Large banks ‘well positioned’ to absorb financial shock; CRE risk sizable but manageable, Fed governor says

The capital adequacy and liquidity of the largest and most interconnected financial firms appear “well positioned” to absorb a shock to the financial system, the Federal Reserve Board’s chair of its financial stability committee said Wednesday.

Meanwhile, she added, risk in the commercial real estate (CRE) market – while still sizable with loans at community banks representing 30% of assets – remains manageable but still worthy of monitoring.

Speaking at the think-tank Brookings Institution in Washington, D.C., Federal Reserve Board Member Lisa D. Cook, reported on her view of financial stability across the financial system. She told the group she recently became chair of the agency’s financial stability committee.

Regarding capital adequacy of large financial firms, Cook said the ratio of common equity tier 1 capital to risk-weighted assets has been increasing for all types of banks lately. For the largest banks, she said, the ratio stands at “multidecade highs.” The largest banks also have strong funding profiles, she said, which she attributed in part to the strength of the regulatory regime for these banks.

She said that regional banks seem to have weathered the stress from a year ago when some experienced large deposit outflows amid the failures of three banks (Silicon Valley Bank (SVB) of Santa Clara, Calif., Signature Bank of New York, and First Republic Bank of San Francisco).

“Conditions have improved considerably since then,” she contended. “Bank profitability remains solid, and deposit flows have stabilized.” She said that most banks have lowered their reliance on uninsured deposits since the beginning of 2023. “We remain attuned to vulnerabilities in this sector,” she said. “Supervisors are working closely with the set of banks that have experienced outsized fair-value losses from higher interest rates and with banks that have high concentrations of commercial real estate loans.”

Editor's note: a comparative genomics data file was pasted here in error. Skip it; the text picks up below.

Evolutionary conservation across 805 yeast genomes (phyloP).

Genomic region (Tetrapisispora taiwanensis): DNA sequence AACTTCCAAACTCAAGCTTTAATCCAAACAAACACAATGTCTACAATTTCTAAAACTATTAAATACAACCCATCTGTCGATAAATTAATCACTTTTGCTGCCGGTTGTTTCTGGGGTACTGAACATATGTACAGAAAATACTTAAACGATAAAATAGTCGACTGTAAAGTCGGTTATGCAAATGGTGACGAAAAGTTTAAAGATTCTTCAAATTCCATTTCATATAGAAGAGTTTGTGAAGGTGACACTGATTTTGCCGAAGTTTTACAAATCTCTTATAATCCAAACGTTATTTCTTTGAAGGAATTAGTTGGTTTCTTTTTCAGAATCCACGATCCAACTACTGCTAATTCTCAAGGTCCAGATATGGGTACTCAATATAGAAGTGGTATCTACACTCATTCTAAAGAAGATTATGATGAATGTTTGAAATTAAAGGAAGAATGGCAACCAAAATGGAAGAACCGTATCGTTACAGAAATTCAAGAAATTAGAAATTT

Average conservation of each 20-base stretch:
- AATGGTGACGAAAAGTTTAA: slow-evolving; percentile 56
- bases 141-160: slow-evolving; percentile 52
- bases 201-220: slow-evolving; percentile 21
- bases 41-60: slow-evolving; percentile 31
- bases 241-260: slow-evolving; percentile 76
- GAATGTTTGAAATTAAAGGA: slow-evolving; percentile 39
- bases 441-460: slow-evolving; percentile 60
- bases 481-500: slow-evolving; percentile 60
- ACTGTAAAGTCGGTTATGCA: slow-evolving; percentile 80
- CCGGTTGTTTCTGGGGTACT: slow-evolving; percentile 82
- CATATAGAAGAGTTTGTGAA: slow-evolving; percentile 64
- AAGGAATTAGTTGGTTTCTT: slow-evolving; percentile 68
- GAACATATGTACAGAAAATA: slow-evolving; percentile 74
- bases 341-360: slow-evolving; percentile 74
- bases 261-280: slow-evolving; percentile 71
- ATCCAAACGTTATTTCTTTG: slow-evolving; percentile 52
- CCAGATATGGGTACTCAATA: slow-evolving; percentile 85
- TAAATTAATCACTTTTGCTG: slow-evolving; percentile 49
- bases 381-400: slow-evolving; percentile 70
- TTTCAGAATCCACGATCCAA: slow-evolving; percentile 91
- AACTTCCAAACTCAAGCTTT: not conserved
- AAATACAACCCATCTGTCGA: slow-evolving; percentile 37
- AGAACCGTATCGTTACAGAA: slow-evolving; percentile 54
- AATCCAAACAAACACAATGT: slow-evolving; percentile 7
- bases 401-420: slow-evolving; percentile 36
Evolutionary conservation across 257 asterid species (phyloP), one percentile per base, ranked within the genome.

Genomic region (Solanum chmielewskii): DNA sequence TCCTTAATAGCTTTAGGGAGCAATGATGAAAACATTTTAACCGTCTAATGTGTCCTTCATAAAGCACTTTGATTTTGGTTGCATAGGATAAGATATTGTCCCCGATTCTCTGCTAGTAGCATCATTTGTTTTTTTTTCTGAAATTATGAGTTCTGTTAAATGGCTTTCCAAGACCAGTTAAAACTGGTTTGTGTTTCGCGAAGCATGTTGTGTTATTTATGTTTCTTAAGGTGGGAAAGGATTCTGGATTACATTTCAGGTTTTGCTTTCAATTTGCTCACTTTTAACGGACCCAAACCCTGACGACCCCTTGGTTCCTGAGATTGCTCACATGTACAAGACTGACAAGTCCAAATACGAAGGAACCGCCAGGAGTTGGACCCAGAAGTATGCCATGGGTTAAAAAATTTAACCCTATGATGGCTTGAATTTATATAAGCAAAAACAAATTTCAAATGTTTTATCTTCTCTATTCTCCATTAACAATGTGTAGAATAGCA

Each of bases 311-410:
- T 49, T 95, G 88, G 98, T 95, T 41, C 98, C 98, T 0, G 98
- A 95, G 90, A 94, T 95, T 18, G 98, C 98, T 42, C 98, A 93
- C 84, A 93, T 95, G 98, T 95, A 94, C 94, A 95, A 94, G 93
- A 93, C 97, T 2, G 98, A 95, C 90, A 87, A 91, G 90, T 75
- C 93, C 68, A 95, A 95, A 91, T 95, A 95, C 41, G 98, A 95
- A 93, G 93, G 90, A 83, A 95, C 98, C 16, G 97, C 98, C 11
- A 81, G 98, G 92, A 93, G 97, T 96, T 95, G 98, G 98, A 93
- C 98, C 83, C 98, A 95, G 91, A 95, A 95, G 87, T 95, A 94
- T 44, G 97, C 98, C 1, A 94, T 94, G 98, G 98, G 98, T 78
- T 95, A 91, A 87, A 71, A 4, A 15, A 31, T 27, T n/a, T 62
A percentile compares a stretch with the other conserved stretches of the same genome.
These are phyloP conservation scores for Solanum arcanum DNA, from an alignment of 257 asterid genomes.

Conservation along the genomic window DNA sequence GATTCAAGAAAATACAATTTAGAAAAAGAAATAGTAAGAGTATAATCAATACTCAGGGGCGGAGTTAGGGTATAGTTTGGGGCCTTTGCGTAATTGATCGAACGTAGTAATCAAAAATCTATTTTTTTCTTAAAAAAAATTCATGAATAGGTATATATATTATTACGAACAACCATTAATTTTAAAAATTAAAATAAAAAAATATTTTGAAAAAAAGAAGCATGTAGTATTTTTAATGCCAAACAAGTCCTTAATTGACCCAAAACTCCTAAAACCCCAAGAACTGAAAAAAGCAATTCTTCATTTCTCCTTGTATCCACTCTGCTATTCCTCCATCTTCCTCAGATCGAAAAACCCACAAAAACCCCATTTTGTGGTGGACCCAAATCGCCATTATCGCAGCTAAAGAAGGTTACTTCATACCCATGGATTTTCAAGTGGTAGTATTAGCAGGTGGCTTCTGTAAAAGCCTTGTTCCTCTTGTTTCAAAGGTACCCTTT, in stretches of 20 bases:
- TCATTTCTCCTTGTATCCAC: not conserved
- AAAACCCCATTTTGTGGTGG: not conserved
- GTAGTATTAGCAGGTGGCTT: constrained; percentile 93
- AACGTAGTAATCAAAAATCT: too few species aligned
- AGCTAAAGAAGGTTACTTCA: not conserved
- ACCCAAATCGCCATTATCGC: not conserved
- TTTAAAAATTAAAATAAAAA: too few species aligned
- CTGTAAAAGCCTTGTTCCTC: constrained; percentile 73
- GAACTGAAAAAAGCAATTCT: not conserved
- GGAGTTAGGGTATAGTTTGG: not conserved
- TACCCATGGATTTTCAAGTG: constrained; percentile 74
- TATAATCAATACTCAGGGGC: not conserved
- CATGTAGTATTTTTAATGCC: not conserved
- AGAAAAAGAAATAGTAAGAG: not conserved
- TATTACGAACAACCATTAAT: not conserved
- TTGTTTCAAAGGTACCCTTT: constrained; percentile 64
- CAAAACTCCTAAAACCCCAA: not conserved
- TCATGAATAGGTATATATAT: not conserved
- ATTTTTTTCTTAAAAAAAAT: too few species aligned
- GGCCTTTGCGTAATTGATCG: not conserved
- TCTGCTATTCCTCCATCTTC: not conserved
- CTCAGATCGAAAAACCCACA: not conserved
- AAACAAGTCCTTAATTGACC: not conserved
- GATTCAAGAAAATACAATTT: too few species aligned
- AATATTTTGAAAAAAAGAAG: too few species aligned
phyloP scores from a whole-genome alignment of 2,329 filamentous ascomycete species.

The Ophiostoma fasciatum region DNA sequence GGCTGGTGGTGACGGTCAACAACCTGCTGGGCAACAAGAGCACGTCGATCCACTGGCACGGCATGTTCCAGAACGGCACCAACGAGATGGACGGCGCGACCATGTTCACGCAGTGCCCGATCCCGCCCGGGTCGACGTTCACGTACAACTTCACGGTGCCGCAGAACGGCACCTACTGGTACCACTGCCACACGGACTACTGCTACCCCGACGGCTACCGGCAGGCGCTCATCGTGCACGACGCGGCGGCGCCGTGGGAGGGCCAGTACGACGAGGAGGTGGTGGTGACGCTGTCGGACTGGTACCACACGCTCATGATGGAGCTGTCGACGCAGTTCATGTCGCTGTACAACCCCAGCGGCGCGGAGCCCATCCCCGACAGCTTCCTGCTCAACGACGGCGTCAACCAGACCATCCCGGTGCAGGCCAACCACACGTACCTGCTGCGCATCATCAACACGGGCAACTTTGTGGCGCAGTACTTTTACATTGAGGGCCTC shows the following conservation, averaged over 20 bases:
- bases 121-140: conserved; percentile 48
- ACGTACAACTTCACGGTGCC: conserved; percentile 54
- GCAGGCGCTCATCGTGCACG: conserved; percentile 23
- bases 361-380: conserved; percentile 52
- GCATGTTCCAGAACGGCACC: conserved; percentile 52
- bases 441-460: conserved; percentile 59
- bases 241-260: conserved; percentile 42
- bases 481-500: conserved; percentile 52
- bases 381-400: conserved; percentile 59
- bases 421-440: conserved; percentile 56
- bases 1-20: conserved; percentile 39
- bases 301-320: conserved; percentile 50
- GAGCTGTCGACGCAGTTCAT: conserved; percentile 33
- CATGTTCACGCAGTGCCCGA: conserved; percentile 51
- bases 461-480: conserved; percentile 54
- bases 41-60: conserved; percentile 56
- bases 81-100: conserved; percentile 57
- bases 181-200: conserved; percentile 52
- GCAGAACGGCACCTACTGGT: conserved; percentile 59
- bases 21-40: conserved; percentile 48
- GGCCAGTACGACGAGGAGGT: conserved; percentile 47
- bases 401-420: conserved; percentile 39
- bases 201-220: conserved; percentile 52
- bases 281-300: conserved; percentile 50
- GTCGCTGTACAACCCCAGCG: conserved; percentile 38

As for other, non-bank large firms, she said available data for hedge funds (even though they are difficult to assess) is near the high end of its range. Large insurers, she said, are well capitalized, but have been increasing their use of liabilities subject to rollover risk at the same time as they have raised the portion of their assets invested in riskier corporate debt instruments.

Money funds, she said, have inherent funding vulnerabilities that regulators have been taking steps to address. However, she said reforms adopted by the Securities and Exchange Commission (SEC) “and coming into force this year will improve funds’ liquidity positions and address the structural first-mover advantages among money fund investors that contributed to some of the runs we have seen in this sector over the years.”

Regarding CRE, she said banks accounted for a bit more than half of the $6 trillion in outstanding debt backed by the loans at the end of the fourth quarter 2023. Much of the exposure, she noted is in smaller regional and community banks, making up about 30% of assets at the smaller banks (compared to about 5% at large banks).

“Those high concentrations have caused us to step up our supervisory work with community and regional banks that have significant CRE concentrations and to augment our regulatory data for this sector,” she said. Data available from SEC Form 10-Q filings, she said, suggest that office exposures account for a small share of most regional banks’ CRE loans.

“All told, I view CRE risks currently as sizable but manageable, and I will be paying close attention to the sector in the short and medium run,” she said.

Federal Reserve Board Gov. Lisa D. Cook: Current Assessment of Financial Stability

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